Guitar shop experiences?

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  • ColsCols Frets: 4017

    Hopefully an actual medical professional will be able to confirm, but I’m reasonably sure this is not the case.  
    The ones with ruined and wrecked faces after doing a 12 hour shift are those working on COVID wards, where the staff need protection against the ever-present risk of getting infected themselves.  Hence, FFP2 mask.

    In an operating theatre, the patient needs to be protected against infection of surgical wounds through exhaled bacteria from the surgeon, and the surgeon needs to be protected against blood splatter from the patient.  Hence, surgical mask.
    The masks worn in operating theatre settings are FFP3, FFP2, and FFP1. The surgeon won't be wearing an FFP1 mask, but the nurses assisting might. Because they're often not in direct contact with the wound being operated on. The surgeon will be wearing FFP2 and FFP3. They will be wearing visors too.

    Mrs Cols has been in for two surgical procedures over the course of the pandemic, so I asked her how the operating team was kitted out.  Standard surgical masks all round.  Not an FFP2 mask in sight.

    Before coming in for both ops she had to take a PCR test and self-isolate to ensure she didn’t pose a risk to the hospital staff.  I imagine it’s a different story if you’re A&E staff having to do emergency surgery on some random person who’s just been pasted over the road by a speeding car.  In that case there’s no information on whether or not the patient may be infectious, and additional respiratory protection would be mandated.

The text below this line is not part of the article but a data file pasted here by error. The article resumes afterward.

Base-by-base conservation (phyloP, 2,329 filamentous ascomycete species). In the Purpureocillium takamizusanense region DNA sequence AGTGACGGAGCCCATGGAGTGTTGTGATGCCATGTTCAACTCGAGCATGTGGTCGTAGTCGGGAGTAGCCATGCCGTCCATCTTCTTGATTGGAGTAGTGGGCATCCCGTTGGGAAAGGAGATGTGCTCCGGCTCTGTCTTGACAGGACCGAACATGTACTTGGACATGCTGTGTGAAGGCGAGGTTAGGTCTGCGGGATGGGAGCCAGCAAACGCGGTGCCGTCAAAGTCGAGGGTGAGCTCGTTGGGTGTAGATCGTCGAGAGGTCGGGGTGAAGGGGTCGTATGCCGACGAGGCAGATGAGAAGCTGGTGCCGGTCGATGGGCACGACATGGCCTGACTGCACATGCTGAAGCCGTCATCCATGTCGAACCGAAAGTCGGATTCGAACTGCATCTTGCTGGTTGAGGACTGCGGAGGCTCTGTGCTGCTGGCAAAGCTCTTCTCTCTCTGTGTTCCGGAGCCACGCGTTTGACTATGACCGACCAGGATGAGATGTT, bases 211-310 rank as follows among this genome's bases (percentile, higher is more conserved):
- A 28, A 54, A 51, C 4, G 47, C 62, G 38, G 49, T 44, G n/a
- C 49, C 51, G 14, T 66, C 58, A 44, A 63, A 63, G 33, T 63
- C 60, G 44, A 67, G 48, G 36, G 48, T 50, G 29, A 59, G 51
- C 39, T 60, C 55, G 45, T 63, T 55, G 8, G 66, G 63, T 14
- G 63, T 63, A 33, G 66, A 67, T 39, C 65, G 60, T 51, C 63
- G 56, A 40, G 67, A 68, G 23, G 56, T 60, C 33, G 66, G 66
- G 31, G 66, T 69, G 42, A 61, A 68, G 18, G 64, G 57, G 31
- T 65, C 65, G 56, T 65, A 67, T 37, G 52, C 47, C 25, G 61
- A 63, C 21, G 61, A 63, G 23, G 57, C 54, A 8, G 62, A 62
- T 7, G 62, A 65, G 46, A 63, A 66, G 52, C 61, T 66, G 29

My position is - and has always been - certain masks work, certain masks just offer a dash of comfort with a huge dollop of delusion. I have seen mask wearers out in public doing very unhealthy and uncaring things. But that never gets brought up, never even enters the discussion. Why is that? I'd suggest delusion.
    If I understand you correctly your position is:

    1.   If we are to wear face coverings, they should be the most effective type available.
    2.  The use of these is not a replacement for other protective measures.  People should not feel they can behave in an unsafe manner simply because they’ve got their masks on.

    That seems sensible enough.  Any kind of personal protective equipment is a last line of defence after other measures have been put in place and the risk still isn’t reduced to an acceptable level.  To make an analogy - in a laboratory we wear gloves and safety glasses when handling anything harmful which could be harmful through skin or eye contact.  This doesn’t mean we then gaily dip our gloved hands in concentrated acid and splash it about everywhere, confident that our PPE will keep us safe.  We work in a safe manner and wear the gloves and glasses to further reduce the residual risk, because accidental acid burns are ouchy.

    Certainly you’ve seen people out wearing masks just for the show of it and behaving unsafely.  I’ve seen it too; wearing one with their noses poking out is a particular favourite, as is jumping on to the tube and pulling it down once they’re out of sight of any staff which might give them a bollocking.

    I’ve also seen plenty of people who wear masks in public who are wearing them properly, conscientious about maintaining social distance, using hand sanitiser stations and avoiding direct contact with others.

    What I haven’t seen is any evidence that people who choose not to wear face coverings are being more careful about any of the other aspects.  Rather the opposite, I’m afraid.

    I’d regard "Western Countries" as being Western Europe, the United States and Canada.  All are wealthy industrialised nations with advanced healthcare systems and shared cultural norms, and would therefore be a logical grouping for comparison.  Looking at this group, the UK is performing abysmally in comparison to its peers.